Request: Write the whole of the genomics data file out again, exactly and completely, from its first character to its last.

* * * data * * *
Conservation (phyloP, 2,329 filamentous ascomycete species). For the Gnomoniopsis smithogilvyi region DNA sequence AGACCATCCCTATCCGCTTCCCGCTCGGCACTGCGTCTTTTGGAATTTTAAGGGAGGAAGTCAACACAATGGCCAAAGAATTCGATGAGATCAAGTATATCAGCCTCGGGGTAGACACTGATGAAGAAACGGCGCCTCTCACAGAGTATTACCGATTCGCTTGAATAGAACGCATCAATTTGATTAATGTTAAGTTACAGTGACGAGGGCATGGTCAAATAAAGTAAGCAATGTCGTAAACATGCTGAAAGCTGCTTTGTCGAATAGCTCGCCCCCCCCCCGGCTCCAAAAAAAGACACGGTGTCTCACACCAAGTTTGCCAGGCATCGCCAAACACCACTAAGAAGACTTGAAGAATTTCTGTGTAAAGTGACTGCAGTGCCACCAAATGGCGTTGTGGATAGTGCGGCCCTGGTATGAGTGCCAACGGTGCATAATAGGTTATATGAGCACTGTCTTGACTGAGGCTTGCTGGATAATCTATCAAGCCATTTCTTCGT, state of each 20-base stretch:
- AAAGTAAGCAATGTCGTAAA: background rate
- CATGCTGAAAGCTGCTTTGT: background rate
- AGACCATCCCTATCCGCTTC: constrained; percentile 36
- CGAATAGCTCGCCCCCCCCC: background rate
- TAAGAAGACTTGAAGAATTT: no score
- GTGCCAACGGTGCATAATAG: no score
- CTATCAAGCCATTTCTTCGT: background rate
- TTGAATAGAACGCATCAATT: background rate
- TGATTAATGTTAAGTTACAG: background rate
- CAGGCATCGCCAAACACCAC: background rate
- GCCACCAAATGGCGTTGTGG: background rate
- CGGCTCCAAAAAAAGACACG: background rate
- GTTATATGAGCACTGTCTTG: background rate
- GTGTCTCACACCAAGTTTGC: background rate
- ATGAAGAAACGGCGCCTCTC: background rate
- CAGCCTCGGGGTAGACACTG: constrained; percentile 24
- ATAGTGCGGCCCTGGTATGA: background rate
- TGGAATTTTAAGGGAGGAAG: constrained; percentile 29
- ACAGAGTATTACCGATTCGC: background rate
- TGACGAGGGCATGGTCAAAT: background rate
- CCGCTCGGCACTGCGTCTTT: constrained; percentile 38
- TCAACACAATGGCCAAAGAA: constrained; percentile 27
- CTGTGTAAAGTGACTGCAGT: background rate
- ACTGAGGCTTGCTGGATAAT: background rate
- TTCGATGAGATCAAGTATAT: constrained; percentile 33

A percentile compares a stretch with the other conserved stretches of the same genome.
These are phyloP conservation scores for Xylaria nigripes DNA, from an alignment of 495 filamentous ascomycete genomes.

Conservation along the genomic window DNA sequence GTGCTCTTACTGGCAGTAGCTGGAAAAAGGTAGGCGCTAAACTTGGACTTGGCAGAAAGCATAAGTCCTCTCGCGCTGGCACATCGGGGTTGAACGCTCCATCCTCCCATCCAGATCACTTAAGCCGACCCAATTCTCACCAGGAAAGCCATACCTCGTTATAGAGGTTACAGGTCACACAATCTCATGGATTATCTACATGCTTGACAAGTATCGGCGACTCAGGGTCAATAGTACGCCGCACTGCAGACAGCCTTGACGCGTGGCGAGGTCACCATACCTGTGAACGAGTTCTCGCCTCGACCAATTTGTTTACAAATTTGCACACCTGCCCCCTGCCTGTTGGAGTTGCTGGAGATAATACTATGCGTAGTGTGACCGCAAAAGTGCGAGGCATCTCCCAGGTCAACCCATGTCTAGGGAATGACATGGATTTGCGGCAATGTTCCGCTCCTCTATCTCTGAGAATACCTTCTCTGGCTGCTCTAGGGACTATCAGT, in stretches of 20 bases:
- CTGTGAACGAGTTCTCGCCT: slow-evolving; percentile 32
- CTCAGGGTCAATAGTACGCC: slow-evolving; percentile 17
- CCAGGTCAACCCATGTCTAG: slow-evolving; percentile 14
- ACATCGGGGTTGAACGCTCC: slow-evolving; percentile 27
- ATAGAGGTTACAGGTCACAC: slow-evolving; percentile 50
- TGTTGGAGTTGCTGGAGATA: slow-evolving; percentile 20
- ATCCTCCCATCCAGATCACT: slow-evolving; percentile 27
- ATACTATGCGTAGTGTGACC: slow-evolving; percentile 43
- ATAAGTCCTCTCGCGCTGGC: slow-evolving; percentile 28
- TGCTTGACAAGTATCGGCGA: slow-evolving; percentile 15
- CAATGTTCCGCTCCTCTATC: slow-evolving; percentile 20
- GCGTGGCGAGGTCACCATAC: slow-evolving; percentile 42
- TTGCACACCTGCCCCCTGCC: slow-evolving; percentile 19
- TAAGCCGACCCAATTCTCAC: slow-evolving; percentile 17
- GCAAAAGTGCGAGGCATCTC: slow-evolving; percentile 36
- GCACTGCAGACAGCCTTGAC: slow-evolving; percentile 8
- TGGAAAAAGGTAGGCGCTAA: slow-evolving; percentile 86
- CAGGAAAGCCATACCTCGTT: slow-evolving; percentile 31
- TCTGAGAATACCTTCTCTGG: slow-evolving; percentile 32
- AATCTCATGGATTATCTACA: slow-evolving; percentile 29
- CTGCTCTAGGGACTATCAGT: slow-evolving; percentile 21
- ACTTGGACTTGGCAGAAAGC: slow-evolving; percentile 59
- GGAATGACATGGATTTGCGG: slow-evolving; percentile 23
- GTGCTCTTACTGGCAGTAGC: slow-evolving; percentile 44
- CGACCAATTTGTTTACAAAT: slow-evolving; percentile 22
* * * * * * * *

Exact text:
Conservation (phyloP, 2,329 filamentous ascomycete species). For the Gnomoniopsis smithogilvyi region DNA sequence AGACCATCCCTATCCGCTTCCCGCTCGGCACTGCGTCTTTTGGAATTTTAAGGGAGGAAGTCAACACAATGGCCAAAGAATTCGATGAGATCAAGTATATCAGCCTCGGGGTAGACACTGATGAAGAAACGGCGCCTCTCACAGAGTATTACCGATTCGCTTGAATAGAACGCATCAATTTGATTAATGTTAAGTTACAGTGACGAGGGCATGGTCAAATAAAGTAAGCAATGTCGTAAACATGCTGAAAGCTGCTTTGTCGAATAGCTCGCCCCCCCCCCGGCTCCAAAAAAAGACACGGTGTCTCACACCAAGTTTGCCAGGCATCGCCAAACACCACTAAGAAGACTTGAAGAATTTCTGTGTAAAGTGACTGCAGTGCCACCAAATGGCGTTGTGGATAGTGCGGCCCTGGTATGAGTGCCAACGGTGCATAATAGGTTATATGAGCACTGTCTTGACTGAGGCTTGCTGGATAATCTATCAAGCCATTTCTTCGT, state of each 20-base stretch:
- AAAGTAAGCAATGTCGTAAA: background rate
- CATGCTGAAAGCTGCTTTGT: background rate
- AGACCATCCCTATCCGCTTC: constrained; percentile 36
- CGAATAGCTCGCCCCCCCCC: background rate
- TAAGAAGACTTGAAGAATTT: no score
- GTGCCAACGGTGCATAATAG: no score
- CTATCAAGCCATTTCTTCGT: background rate
- TTGAATAGAACGCATCAATT: background rate
- TGATTAATGTTAAGTTACAG: background rate
- CAGGCATCGCCAAACACCAC: background rate
- GCCACCAAATGGCGTTGTGG: background rate
- CGGCTCCAAAAAAAGACACG: background rate
- GTTATATGAGCACTGTCTTG: background rate
- GTGTCTCACACCAAGTTTGC: background rate
- ATGAAGAAACGGCGCCTCTC: background rate
- CAGCCTCGGGGTAGACACTG: constrained; percentile 24
- ATAGTGCGGCCCTGGTATGA: background rate
- TGGAATTTTAAGGGAGGAAG: constrained; percentile 29
- ACAGAGTATTACCGATTCGC: background rate
- TGACGAGGGCATGGTCAAAT: background rate
- CCGCTCGGCACTGCGTCTTT: constrained; percentile 38
- TCAACACAATGGCCAAAGAA: constrained; percentile 27
- CTGTGTAAAGTGACTGCAGT: background rate
- ACTGAGGCTTGCTGGATAAT: background rate
- TTCGATGAGATCAAGTATAT: constrained; percentile 33

A percentile compares a stretch with the other conserved stretches of the same genome.
These are phyloP conservation scores for Xylaria nigripes DNA, from an alignment of 495 filamentous ascomycete genomes.

Conservation along the genomic window DNA sequence GTGCTCTTACTGGCAGTAGCTGGAAAAAGGTAGGCGCTAAACTTGGACTTGGCAGAAAGCATAAGTCCTCTCGCGCTGGCACATCGGGGTTGAACGCTCCATCCTCCCATCCAGATCACTTAAGCCGACCCAATTCTCACCAGGAAAGCCATACCTCGTTATAGAGGTTACAGGTCACACAATCTCATGGATTATCTACATGCTTGACAAGTATCGGCGACTCAGGGTCAATAGTACGCCGCACTGCAGACAGCCTTGACGCGTGGCGAGGTCACCATACCTGTGAACGAGTTCTCGCCTCGACCAATTTGTTTACAAATTTGCACACCTGCCCCCTGCCTGTTGGAGTTGCTGGAGATAATACTATGCGTAGTGTGACCGCAAAAGTGCGAGGCATCTCCCAGGTCAACCCATGTCTAGGGAATGACATGGATTTGCGGCAATGTTCCGCTCCTCTATCTCTGAGAATACCTTCTCTGGCTGCTCTAGGGACTATCAGT, in stretches of 20 bases:
- CTGTGAACGAGTTCTCGCCT: slow-evolving; percentile 32
- CTCAGGGTCAATAGTACGCC: slow-evolving; percentile 17
- CCAGGTCAACCCATGTCTAG: slow-evolving; percentile 14
- ACATCGGGGTTGAACGCTCC: slow-evolving; percentile 27
- ATAGAGGTTACAGGTCACAC: slow-evolving; percentile 50
- TGTTGGAGTTGCTGGAGATA: slow-evolving; percentile 20
- ATCCTCCCATCCAGATCACT: slow-evolving; percentile 27
- ATACTATGCGTAGTGTGACC: slow-evolving; percentile 43
- ATAAGTCCTCTCGCGCTGGC: slow-evolving; percentile 28
- TGCTTGACAAGTATCGGCGA: slow-evolving; percentile 15
- CAATGTTCCGCTCCTCTATC: slow-evolving; percentile 20
- GCGTGGCGAGGTCACCATAC: slow-evolving; percentile 42
- TTGCACACCTGCCCCCTGCC: slow-evolving; percentile 19
- TAAGCCGACCCAATTCTCAC: slow-evolving; percentile 17
- GCAAAAGTGCGAGGCATCTC: slow-evolving; percentile 36
- GCACTGCAGACAGCCTTGAC: slow-evolving; percentile 8
- TGGAAAAAGGTAGGCGCTAA: slow-evolving; percentile 86
- CAGGAAAGCCATACCTCGTT: slow-evolving; percentile 31
- TCTGAGAATACCTTCTCTGG: slow-evolving; percentile 32
- AATCTCATGGATTATCTACA: slow-evolving; percentile 29
- CTGCTCTAGGGACTATCAGT: slow-evolving; percentile 21
- ACTTGGACTTGGCAGAAAGC: slow-evolving; percentile 59
- GGAATGACATGGATTTGCGG: slow-evolving; percentile 23
- GTGCTCTTACTGGCAGTAGC: slow-evolving; percentile 44
- CGACCAATTTGTTTACAAAT: slow-evolving; percentile 22